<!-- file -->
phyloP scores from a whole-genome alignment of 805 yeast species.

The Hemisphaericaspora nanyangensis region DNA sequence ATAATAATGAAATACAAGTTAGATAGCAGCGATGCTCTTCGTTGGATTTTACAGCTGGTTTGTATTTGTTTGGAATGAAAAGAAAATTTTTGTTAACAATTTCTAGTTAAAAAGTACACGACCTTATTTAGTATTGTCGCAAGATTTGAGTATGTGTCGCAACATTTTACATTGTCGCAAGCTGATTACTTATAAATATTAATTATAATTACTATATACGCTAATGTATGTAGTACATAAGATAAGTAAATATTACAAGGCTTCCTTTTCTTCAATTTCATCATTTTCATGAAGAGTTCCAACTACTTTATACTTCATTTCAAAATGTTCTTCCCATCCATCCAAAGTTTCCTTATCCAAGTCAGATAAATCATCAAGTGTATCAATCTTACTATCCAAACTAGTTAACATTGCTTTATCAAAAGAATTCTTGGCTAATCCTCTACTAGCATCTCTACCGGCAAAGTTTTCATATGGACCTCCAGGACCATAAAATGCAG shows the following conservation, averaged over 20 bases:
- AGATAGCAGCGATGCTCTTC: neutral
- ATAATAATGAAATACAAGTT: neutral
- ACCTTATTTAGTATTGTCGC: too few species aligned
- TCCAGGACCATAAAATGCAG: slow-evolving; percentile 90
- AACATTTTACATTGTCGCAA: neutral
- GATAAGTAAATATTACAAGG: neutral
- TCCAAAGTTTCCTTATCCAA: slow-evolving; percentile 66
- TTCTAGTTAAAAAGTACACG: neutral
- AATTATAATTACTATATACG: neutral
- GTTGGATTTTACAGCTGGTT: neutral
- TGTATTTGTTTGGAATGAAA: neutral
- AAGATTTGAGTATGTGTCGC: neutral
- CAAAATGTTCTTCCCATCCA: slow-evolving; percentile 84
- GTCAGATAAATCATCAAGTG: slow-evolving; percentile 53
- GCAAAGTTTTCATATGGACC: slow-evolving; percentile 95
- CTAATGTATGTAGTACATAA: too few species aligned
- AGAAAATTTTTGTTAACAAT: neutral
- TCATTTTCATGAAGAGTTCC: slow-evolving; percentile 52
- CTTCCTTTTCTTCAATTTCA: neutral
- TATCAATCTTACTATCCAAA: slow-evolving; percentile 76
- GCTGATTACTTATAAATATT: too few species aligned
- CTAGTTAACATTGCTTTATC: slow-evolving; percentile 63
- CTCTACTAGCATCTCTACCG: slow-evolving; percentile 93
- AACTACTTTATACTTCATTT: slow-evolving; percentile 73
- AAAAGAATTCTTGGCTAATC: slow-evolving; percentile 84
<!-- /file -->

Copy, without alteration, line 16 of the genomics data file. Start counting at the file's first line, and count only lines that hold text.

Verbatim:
- GTCAGATAAATCATCAAGTG: slow-evolving; percentile 53